- Leverage skills assessments: When it comes to the validity of job performance predictors, very few things prove to have correlation. One predictor with positive correlation is a skills assessment that mimics the type of work required in the role. Don’t be afraid to have candidates complete such assignments early in the process to remove unqualified candidates, or later on to differentiate between top choices.
- Only use structured interviews: Another valid job predictor is the structured interview. This requires employee education, but it is well worth the effort. First, decide on the goals of the interview – what you are trying to learn from different stages in the process. Then, pick an interview type to match – my favorites are screening calls early in the process and then top-grading and scenario-based interviews for semi-finalists. Make sure interviewers are trained on consistency for apples-to-apples comparisons, how to listen to what candidates are not saying, and how to use open-ended questions instead of leading ones.
- Ensure time for candidates’ questions: Finding the right fit means that a candidate has to be as excited about your organization as you are about him/her. And, that excitement has to endure long after he/she is hired as an employee. To ensure candidates don’t feel as if they’ve been sold a bill of goods, make sure to leave ample time at the end of interviews for the candidates’ questions, be open about organizational/team/role challenges, and do not oversell the role.
- Beware of reference checks: It comes as a surprise to most people, but there is actually a very low predictive correlation between a candidate’s reference checks and success on the job. Why is that? No one wants to give a bad reference. However, reference checks can still be useful. A few tips to get the most out of reference calls: first, listen to what is not said. I often ask former managers to rate the candidate on a scale of 1-10. If it’s not a 9 or a 10, I need to find out why (on occasion an 8 can be good, but a 7 or below is the kiss of death). Another tip is to share what a candidate has said, for example, “John mentioned that you once gave him constructive feedback on X, could you tell me more about that?” By giving the reference safe cover without the fear of revealing anything the candidate hasn’t already revealed, you can put the reference at ease.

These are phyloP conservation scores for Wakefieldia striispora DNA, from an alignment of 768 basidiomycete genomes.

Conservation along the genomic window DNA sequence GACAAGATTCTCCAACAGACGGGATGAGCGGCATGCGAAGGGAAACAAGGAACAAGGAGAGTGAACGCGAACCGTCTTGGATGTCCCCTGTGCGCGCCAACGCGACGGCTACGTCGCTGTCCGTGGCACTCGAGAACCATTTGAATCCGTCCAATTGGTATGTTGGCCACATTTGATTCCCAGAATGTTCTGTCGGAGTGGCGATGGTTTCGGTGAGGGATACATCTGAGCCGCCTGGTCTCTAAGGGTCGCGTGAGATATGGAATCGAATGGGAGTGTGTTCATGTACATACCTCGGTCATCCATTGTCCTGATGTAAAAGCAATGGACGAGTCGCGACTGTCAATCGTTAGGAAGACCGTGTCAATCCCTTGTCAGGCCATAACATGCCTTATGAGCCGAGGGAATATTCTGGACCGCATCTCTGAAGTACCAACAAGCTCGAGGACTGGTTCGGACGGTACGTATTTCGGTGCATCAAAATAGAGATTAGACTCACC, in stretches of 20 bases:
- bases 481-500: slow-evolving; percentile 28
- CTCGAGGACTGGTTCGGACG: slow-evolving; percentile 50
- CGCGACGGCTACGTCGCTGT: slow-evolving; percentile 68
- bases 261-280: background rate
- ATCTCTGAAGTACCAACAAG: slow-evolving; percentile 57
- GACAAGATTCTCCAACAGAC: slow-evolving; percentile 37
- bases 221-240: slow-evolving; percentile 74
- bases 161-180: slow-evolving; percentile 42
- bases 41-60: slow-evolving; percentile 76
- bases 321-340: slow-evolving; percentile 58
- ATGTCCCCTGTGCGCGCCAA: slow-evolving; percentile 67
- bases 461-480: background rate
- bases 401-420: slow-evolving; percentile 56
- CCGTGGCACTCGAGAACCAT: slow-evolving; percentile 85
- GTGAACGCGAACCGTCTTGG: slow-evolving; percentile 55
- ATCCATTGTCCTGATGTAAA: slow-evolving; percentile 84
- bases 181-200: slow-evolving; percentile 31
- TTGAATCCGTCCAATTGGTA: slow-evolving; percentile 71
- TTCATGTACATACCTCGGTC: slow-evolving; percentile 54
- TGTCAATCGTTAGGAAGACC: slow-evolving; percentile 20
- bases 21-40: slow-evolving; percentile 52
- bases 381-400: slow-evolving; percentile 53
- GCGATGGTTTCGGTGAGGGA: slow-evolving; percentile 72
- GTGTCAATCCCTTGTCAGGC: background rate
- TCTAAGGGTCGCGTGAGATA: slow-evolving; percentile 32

Hiring doesn’t have to be stressful – and you don’t have to have a giant HR team, sophisticated systems, or a massive budget to ensure you’re using best practices. Incorporate the tweaks above into your existing process to create a positive experience for candidates and interviewers that effectively reduces hiring bias.
Director of Portfolio, Acumen
Director of Portfolio, Acumen
Innovative Financing Structures
Since the term “impact investing” was first coined almost a decade ago, the space has grown to become a $100 billion industry. As investors and entrepreneurs continue to explore the dynamics of their roles and relationships, one thing has become clear: traditional VC financing structures do not always fit social startups’ needs, nor do they always yield the expected results for these investors. As a result, entrepreneurs and investors must work together to create innovative financing solutions that better fit their goals.
Developed markets have a well-established cash continuum, which successfully finances startups from their creation, through angel investors, all the way to large cap private equity or IPOs. In many emerging or frontier markets, this constant flow of growth capital or secondary buyers simply doesn’t exist. In addition, certain social enterprises are not structured to reach scale or generate a liquidity event for their shareholders.
Take agriculture, for example. Agriculture entrepreneurs are desperately in need of capital but smallholder agriculture is a sector where traditional financing structures don’t fit. They might not only disillusion investors, which are unable to get their money back, but also undermine the farmers’ social impact. Most of the world’s poor are farmers and agriculture is their (or their communities’) livelihood. Many social enterprises are looking to partner with these farmers (or their associations) to help them better connect to global markets and, in the process, grow their margins, increase the quality of their crops, and improve their yields through better or more innovative farming techniques. These businesses need capital to grow and become sustainable to ultimately improve the living conditions of these farmer communities.
These companies are not, however, intended to reach massive scale or have strategic buyers take out their early stage investors; they are most impactful if they become livelihood businesses that can sustainably maintain their social missions and the communities they serve. Thus, forcing them to scale beyond their capabilities or regions can create tension in the operations and for the management teams, and can potentially compromise the mission and even lead to failure. Given the dynamics outlined above, most agriculture entrepreneurs have not been successful in finding sufficient pools of capital for their different stages of growth because even most impact investors need to complete their investment cycles, exit their capital, and generate acceptable financial returns.